First of all, I have read other questions, and seen how an object gains mass just by gaining a lot of speed. But here, I am talking about losing some of that mass to convert the value into kinetic energy.
Let's use the starship Enterprise, firstly, because it is physically massive and well known, also because because I was just watching a documentary about physics on netflix, and it made me want to watch Star Trek. The person on the documentary said that mass and energy are equal (which is well known), but he also said that if someone were to be turned into pure energy, they would produce a massive amount (I never knew just how tremendous this value was), but that it was probably impossible to do.
I tried to look up special relativity with acceleration, but I could not understand it very well, and was unable to come to a conclusion [some places even said it was foolish to use acceleration in special relativity, and I did not know what to think].
The ship is supposed to combine matter and antimatter in order to have a net energy gain of 100% (which I am not asking anyone to validate), and can achieve relativistic speeds (obviously, because it travels between star systems with ease). If we say that the ship itself weighs something like one million kg [just something huge], how much energy would it have to use to accelerate to a any given relativistic speed? Also, would the ship itself be converted into kinetic energy just by traveling this fast, since it is so large?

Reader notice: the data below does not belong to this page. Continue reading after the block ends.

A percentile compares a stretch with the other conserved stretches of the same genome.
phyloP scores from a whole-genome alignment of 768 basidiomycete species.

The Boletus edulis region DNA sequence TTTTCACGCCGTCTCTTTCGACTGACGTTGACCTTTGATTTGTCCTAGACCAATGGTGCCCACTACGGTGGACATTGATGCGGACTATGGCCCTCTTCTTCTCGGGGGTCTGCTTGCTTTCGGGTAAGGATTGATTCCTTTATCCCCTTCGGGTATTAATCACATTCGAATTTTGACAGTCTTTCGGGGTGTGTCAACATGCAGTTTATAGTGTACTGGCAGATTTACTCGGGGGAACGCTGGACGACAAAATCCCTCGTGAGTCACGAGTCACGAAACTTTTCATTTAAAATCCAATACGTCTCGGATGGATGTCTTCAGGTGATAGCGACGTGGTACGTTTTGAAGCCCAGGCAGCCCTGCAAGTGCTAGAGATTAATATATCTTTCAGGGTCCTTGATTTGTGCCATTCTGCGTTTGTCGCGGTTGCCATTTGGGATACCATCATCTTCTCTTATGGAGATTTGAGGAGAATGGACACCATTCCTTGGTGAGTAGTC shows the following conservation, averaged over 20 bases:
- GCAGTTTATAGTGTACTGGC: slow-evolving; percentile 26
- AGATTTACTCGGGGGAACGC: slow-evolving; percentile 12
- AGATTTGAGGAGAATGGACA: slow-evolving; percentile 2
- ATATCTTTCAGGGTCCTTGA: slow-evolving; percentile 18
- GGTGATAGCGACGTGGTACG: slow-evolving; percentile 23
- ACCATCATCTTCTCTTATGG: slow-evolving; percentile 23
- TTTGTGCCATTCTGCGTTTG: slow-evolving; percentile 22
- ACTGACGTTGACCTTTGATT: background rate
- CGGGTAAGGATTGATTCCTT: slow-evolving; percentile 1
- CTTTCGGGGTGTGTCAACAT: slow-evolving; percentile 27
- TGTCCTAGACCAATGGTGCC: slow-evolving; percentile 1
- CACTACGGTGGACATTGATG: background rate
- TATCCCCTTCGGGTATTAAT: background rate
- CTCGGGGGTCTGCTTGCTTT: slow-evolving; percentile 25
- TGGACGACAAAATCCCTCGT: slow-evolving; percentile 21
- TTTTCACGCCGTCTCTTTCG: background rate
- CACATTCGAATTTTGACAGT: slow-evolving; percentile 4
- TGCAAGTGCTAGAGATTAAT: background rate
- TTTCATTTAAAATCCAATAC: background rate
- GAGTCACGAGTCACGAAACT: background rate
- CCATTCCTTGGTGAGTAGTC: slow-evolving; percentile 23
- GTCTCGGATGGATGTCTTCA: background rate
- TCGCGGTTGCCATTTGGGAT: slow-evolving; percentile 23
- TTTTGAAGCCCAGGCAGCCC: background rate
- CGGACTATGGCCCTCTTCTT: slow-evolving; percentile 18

If a larger value for acceleration proves to be impractical for humans, please address it nonetheless. Does it make a difference how fast you accelerate when considering this problem?